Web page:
National Oatmeal Month + Oatmeal Chocolate Chip Cookies

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It’s January. The weather is nasty, and is supposed to get nastier before it gets better (tomorrow the temp is a high of -12!!!!). Comfort foods are a necessity and my chosen breakfast has become oatmeal. I’ve been eating it every morning, and while looking for new recipes to make my daily oatmeal more savory, I discovered that January is National Oatmeal Month! My best guess for this designation is that everyone is trying to detox from the holidays. But instead of eating healthy, we’re going to discuss the history of oats as food, and then reward ourselves with oatmeal chocolate chip cookies at the end. Let’s go!

It seems to me that oatmeal cookies, and oatmeal as food in general, are fairly divisive even today. Oatmeal raisin cookies in particular seem to be an issue for many. (I mean, can it really even be considered a cookie??) Present-day oatmeal cookies can be traced back to Scotland, where oatcakes, a less moist, crisper version of modern-day oatmeal cookies, have existed since the Middle Ages. Scotland seems to have been an early adopter of oats as a viable food option for humans. However, some other places were not as fast to catch on. Samuel Johnson’s famous dictionary, written in the mid-1700’s, defined oats as “A grain, which in England is generally given to horses, but in Scotland appears to support the people.”

Many Americans before the mid-19th century agreed with the English. While oats were grown in the United States since the 1600s, they were mainly used to feed cattle. It wasn’t until Ferdinand Schumacher, an immigrant from Germany who arrived in the United States in the 1850s, attempted to change people’s minds about oats. Shortly after settling in Akron, Ohio, he founded the German Mills American Cereal Company. Realizing that oats, which were commonly used for porridge in his home country, were relegated to horse feed in his newly adopted land, he came up with a plan. At this time, oat kernels were ground very coarsely and would have taken a great deal of time to cook. Schumacher developed the “rolled oat”–literally a kernel that had been rolled flat–reducing the cooking time significantly. The timing worked in Schumacher’s favor, as it was around this time that the Civil War began. Rolled oats were a relatively cheap and shelf-stable food, making it an ideal food for both soldiers and civilians during lean times.

After the War, in 1877, Henry Seymour and William Heston registered the trademark for rolled oats as the first breakfast cereal. These two founders of the Quaker Oat Company chose perhaps the most famous face now associated with oatmeal in the United States: The smirking, elderly, Quaker man. He is not based on any real person, but was created for their logo by the two founders as “a symbol of good quality and honest value.”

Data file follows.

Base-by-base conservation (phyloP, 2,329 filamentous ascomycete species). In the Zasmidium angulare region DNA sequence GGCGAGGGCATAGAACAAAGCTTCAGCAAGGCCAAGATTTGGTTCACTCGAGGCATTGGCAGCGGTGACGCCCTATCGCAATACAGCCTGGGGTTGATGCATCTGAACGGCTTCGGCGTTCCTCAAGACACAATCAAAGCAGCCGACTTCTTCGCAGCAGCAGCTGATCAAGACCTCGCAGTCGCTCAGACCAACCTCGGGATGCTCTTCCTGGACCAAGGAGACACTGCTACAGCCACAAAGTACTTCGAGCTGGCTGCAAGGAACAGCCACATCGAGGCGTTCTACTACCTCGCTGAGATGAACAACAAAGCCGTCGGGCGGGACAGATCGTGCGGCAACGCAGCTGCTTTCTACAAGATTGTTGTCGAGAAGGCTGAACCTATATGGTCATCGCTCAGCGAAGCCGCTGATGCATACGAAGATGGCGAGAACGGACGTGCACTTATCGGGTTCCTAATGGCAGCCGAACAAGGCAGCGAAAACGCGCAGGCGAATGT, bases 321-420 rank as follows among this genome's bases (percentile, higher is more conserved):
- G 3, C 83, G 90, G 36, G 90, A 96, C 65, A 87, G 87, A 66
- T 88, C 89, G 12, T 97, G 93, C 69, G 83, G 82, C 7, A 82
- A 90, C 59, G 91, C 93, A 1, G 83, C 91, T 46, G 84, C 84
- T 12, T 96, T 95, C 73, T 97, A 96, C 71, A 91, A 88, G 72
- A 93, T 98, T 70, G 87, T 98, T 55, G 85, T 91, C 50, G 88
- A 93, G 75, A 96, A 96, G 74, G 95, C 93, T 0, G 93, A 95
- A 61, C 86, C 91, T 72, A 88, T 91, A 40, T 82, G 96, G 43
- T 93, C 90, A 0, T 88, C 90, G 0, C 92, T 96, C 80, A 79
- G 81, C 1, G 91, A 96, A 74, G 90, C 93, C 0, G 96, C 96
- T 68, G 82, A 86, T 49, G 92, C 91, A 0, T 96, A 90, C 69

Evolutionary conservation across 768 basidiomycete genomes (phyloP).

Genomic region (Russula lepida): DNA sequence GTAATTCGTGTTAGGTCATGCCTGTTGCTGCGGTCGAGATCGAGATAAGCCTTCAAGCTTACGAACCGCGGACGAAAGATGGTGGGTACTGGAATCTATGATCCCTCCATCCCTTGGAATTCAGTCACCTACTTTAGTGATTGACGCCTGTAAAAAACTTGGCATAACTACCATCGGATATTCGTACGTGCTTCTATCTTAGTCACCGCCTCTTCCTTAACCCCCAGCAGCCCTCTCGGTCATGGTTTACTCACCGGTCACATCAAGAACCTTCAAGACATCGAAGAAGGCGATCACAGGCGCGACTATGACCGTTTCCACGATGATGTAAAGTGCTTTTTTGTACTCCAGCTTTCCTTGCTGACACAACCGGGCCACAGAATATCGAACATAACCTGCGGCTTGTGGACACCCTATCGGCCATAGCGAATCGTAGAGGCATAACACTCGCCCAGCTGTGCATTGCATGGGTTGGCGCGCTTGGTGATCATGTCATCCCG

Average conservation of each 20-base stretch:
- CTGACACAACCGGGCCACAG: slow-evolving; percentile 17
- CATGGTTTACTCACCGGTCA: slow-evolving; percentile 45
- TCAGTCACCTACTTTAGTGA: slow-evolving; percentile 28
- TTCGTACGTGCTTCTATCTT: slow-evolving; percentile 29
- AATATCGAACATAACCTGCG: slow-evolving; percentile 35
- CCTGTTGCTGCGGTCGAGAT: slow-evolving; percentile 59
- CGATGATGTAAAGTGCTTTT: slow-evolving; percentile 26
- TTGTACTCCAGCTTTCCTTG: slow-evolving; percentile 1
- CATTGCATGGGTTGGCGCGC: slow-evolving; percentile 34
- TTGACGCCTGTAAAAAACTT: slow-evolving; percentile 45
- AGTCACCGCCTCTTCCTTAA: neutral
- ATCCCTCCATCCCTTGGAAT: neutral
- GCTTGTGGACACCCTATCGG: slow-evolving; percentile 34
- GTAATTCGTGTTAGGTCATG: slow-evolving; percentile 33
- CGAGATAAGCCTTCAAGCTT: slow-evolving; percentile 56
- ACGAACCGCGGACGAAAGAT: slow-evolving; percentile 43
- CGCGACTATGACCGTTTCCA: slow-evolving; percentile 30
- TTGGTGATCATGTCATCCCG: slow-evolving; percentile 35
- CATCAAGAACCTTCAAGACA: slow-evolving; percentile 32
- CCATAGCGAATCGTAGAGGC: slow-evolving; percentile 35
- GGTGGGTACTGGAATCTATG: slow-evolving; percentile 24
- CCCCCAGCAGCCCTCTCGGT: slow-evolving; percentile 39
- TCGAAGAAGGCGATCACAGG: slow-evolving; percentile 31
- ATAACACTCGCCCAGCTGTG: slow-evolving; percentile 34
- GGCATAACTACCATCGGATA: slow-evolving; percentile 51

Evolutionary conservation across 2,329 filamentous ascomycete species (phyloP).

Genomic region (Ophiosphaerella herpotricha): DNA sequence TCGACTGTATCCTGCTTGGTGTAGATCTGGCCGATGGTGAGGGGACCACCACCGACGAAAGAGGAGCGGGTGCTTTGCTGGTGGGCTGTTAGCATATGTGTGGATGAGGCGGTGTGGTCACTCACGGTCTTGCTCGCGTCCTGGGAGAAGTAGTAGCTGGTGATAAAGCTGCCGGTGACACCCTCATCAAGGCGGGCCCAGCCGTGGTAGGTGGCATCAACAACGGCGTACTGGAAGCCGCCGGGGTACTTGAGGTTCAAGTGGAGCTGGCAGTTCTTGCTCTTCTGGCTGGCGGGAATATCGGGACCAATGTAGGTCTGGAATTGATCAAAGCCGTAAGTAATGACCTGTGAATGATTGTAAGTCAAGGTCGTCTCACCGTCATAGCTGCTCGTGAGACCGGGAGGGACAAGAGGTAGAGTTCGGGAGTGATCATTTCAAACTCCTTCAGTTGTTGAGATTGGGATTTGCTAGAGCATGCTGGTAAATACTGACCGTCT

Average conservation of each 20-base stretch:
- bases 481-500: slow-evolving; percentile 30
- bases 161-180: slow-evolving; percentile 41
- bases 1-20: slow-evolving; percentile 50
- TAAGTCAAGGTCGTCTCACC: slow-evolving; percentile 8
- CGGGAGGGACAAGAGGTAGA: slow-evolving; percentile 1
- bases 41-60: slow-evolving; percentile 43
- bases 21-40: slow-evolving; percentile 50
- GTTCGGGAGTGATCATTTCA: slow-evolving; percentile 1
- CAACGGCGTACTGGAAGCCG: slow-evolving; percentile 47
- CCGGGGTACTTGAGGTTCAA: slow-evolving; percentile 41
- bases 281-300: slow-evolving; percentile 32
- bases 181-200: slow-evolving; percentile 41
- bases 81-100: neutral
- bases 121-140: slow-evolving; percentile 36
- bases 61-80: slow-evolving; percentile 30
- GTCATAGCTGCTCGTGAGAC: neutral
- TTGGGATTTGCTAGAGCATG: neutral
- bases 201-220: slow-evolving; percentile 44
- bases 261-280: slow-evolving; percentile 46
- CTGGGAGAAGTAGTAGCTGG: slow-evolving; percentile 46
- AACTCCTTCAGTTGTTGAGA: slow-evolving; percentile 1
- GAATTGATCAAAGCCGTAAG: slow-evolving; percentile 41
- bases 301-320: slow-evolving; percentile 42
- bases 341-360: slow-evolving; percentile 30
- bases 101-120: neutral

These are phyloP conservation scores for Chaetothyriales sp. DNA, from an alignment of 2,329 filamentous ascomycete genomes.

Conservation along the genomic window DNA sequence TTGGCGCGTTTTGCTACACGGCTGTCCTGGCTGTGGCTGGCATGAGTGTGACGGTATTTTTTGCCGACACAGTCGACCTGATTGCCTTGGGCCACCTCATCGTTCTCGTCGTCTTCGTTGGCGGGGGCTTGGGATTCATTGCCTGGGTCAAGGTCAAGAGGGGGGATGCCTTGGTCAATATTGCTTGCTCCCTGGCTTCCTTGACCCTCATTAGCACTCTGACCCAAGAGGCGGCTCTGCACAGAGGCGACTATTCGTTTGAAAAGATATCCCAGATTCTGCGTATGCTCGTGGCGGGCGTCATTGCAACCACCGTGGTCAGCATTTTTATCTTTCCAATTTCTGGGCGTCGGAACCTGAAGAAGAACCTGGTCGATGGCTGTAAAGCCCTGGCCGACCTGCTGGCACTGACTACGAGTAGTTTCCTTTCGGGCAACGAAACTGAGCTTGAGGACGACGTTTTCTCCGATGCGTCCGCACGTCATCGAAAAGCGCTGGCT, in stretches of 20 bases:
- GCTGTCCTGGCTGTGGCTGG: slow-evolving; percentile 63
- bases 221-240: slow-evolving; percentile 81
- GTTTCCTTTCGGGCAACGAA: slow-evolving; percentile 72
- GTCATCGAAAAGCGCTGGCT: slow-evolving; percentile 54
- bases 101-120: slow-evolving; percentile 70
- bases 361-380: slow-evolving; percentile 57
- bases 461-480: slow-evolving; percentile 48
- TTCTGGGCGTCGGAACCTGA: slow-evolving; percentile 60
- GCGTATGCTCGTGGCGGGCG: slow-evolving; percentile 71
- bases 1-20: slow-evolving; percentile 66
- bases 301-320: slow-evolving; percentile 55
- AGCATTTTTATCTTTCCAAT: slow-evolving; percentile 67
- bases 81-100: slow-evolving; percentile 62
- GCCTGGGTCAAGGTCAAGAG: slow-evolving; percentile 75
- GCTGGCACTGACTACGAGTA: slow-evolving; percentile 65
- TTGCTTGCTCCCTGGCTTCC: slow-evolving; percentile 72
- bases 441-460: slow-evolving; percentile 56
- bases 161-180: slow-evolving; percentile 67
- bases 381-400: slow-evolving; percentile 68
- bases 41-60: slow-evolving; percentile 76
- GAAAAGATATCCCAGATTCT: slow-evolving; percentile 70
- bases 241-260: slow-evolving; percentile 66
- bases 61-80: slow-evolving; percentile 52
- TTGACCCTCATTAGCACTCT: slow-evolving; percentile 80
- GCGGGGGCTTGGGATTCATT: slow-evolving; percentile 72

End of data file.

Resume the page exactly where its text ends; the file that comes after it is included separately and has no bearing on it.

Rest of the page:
Even before the cereal was trademarked, people began figuring out how to use oats in sweet treats. Oats were often used in the South during the War to make a cheaper version of pecan pie. And the earliest record I could find for an oatmeal cookie was in several newspapers from the fall of 1883 (though this means that recipes certainly existed before this, in unpublished form). The same recipe was circulated from New England to the Midwest, calling for the oatmeal cookie to be made “just like an ordinary cooky, using two-thirds oatmeal and one third wheat flour.” By 1896, a recipe for oatmeal cookies appeared in Fannie Merritt Farmer’s famous The Boston Cooking School Cook Book. Farmer’s recipe is much drier than the recipes we know today. Her recipe instructs you to mix the ingredients and then “Toss on a floured board, roll, and cut into shape,” in something that sounds more like a scone than a chewy cookie. Farmer’s recipe also did not include raisins, which did not become the norm for oatmeal cookies until Quaker Oats began printing a recipe for oatmeal raisin cookies on every carton of their oats in the early 1900s, the result of a collaboration between Sun-Maid Raisins and the Quaker Oat Company, who employed the same advertising agency. The recipe gained popularity during the difficult times of World War I and the Great Depression, again, as a somewhat cheap staple pantry item.